Asian-Americans have untapped political power

by Alison Schmauch | 11/1/00 6:00am

Assistant government professor David Kang spoke about the role of Asian-Americans in politics during a dinner last night sponsored by the Pan Asian Council, and said the group has an unrealized potential to impact major elections.

Asian-Americans, like other minority groups, tend to engage in activist politics -- forming grassroots organizations, holding rallies, etc. -- yet they must recognize the necessity of taking practical steps which will enable candidates to win elections, Kang said.

According to Kang, as Asian-Americans form only 5 percent of the voter public, a candidate who appeals only to the unique interests of Asian-Americans cannot be successful within the American electoral system.

While minority groups tend to define rigidly who can be a member of that group and who cannot, Kang said this tendency can prevent minority groups from unifying to elect candidates.

Kang said that Asian-Americans tend to take positions that are more moderate than those of other minority groups.

For instance, he showed statistics indicating that while Asian-Americans do not oppose affirmative action as often as whites do, they do not favor it as strongly as blacks and Latinos.

Because they occupy this position politically between blacks and whites, Kang said that Asian Americans are crucial "swing voters" who could perhaps decide the outcome of future national elections.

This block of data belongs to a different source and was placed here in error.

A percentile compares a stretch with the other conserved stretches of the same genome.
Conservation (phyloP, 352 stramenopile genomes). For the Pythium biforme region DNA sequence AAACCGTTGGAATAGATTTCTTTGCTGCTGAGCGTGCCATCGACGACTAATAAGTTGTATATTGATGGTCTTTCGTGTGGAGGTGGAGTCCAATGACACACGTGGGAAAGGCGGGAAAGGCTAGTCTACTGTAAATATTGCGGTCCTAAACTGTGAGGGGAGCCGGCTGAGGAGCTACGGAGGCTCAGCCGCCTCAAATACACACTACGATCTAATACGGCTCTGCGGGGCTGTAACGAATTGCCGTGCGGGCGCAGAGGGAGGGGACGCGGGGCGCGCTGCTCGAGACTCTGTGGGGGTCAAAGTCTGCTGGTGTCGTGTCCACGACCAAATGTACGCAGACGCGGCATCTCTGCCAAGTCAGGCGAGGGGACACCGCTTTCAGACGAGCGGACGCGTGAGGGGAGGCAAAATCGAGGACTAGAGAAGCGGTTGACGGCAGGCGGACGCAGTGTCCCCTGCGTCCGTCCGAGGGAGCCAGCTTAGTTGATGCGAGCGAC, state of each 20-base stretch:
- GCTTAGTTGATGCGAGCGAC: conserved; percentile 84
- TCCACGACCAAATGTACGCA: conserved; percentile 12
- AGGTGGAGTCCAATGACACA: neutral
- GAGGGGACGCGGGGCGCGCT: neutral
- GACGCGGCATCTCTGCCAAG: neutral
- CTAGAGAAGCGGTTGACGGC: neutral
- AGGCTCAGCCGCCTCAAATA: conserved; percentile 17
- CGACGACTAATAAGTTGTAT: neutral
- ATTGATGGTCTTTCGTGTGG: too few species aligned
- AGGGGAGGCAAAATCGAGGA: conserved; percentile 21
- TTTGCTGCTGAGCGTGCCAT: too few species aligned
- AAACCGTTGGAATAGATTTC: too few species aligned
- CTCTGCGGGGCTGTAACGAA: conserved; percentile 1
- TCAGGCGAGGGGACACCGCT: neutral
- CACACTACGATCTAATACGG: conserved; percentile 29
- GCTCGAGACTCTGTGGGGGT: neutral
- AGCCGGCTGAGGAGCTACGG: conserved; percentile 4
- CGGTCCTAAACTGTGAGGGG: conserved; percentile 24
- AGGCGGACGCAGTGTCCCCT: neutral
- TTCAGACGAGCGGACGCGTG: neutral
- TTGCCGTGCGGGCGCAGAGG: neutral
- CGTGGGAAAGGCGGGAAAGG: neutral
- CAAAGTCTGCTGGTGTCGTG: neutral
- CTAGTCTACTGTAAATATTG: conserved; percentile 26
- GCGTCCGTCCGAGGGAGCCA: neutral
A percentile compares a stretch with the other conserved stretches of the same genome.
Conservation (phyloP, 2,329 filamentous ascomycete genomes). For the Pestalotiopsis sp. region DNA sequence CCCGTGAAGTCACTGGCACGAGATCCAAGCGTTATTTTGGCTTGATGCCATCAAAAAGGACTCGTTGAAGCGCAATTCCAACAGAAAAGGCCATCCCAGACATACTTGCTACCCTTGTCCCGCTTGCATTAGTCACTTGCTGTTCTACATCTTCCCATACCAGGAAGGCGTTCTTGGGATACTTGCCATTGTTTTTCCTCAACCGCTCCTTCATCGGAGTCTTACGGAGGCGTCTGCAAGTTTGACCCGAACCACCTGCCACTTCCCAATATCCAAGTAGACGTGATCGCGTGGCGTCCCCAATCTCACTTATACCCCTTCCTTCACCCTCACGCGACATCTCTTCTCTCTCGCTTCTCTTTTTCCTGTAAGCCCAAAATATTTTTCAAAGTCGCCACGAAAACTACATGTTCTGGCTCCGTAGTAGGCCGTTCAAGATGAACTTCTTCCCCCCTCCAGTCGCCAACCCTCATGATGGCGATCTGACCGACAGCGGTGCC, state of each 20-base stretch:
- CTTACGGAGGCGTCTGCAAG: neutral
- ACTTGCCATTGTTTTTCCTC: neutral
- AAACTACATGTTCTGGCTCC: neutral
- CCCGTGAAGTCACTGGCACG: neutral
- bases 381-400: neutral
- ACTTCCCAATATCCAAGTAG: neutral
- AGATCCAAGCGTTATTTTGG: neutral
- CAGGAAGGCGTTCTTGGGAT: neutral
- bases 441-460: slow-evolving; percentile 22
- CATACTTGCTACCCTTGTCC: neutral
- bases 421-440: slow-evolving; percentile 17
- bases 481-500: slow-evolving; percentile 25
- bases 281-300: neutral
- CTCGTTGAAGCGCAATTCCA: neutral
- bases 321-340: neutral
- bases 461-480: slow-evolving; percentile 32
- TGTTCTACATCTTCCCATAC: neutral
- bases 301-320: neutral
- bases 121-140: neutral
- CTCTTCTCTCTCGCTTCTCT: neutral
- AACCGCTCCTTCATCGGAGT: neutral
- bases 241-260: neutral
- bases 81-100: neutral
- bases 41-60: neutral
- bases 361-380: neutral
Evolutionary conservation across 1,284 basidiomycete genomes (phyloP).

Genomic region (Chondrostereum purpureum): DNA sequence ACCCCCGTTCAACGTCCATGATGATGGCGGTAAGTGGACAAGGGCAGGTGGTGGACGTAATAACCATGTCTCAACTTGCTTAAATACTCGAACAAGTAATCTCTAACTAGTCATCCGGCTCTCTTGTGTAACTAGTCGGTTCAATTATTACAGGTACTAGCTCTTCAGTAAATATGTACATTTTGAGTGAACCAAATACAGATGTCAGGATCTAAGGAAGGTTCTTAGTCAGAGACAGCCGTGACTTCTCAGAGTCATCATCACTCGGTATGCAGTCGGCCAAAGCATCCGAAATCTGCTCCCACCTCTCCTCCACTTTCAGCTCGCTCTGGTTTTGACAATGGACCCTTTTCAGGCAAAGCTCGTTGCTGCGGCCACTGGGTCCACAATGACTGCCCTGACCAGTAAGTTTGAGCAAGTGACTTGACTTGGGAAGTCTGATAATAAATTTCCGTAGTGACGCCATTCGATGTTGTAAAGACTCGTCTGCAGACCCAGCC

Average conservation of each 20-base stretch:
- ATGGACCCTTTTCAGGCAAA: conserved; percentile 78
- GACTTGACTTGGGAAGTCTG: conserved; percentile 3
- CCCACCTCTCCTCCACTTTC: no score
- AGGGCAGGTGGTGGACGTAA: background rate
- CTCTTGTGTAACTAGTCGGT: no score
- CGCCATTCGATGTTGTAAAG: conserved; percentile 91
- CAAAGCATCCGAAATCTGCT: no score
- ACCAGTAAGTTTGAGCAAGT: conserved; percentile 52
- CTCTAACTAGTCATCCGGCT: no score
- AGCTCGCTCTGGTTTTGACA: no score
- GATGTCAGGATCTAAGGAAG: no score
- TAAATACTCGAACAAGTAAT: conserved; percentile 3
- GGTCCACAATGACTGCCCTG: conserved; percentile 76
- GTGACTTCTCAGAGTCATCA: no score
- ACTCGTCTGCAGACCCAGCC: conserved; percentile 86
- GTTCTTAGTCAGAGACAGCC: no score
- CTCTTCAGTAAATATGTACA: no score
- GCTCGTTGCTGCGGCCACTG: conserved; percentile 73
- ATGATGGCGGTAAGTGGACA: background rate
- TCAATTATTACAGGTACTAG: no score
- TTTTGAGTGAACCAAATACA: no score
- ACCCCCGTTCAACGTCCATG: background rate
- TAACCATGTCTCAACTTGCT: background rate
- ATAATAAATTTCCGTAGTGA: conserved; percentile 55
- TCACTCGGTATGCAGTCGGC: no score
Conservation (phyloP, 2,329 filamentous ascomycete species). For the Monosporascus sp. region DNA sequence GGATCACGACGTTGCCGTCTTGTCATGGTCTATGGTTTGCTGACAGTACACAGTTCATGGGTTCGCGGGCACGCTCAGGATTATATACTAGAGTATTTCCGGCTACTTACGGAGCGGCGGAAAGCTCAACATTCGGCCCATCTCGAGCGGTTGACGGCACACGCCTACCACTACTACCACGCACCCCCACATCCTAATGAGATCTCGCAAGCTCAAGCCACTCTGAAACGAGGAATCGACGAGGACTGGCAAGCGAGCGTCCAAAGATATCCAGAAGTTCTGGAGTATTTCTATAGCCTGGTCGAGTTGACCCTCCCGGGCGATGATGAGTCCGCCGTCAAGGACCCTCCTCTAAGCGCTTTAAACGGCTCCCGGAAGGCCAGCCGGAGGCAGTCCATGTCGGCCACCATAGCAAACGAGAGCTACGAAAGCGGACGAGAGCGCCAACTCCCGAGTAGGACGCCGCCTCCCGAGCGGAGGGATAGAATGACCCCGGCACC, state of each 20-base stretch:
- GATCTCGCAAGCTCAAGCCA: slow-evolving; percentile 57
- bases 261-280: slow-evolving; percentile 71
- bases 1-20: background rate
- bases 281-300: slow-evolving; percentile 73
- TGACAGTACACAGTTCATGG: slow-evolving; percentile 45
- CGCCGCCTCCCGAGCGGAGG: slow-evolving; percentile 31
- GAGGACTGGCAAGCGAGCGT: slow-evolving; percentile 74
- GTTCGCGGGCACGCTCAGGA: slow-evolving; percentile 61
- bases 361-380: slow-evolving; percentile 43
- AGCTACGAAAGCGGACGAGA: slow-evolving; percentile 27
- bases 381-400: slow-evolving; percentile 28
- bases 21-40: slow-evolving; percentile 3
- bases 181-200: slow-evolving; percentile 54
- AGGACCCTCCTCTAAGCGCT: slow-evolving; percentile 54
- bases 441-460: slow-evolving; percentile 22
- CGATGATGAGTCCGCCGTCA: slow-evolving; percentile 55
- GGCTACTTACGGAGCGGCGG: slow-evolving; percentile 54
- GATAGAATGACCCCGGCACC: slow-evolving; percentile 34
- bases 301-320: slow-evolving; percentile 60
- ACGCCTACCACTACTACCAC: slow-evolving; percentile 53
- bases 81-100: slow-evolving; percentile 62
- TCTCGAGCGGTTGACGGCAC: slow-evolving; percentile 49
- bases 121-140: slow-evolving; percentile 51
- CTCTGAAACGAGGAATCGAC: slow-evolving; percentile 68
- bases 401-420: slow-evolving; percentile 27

For example, he said that the five percent of the population that supports Ralph Nader is currently proving influential in the presidential elections and so Asian Americans might prove equally influential.

However, Kang said that Asian-Americans have not organized as effectively as possible to accomplish political goals and said they should look for ways to correct this problem in the future.

After Kang's speech, students discussed his remarks over a dinner catered by the Hanover Inn.

Each table received a set of discussion guidelines encouraging participants to speak about what factors they think play a part in Asian-Americans' participation, what they learned from Kang's speech, and about their own roles in the political process.

Each attendee also received a sheet containing summaries of George W. Bush's and Al Gore's positions on major issues of concern to Asian-Americans, including immigration, education, Supreme Court and other political appointments, hate crime legislation, health care, foreign policy, and campaign finance reform.

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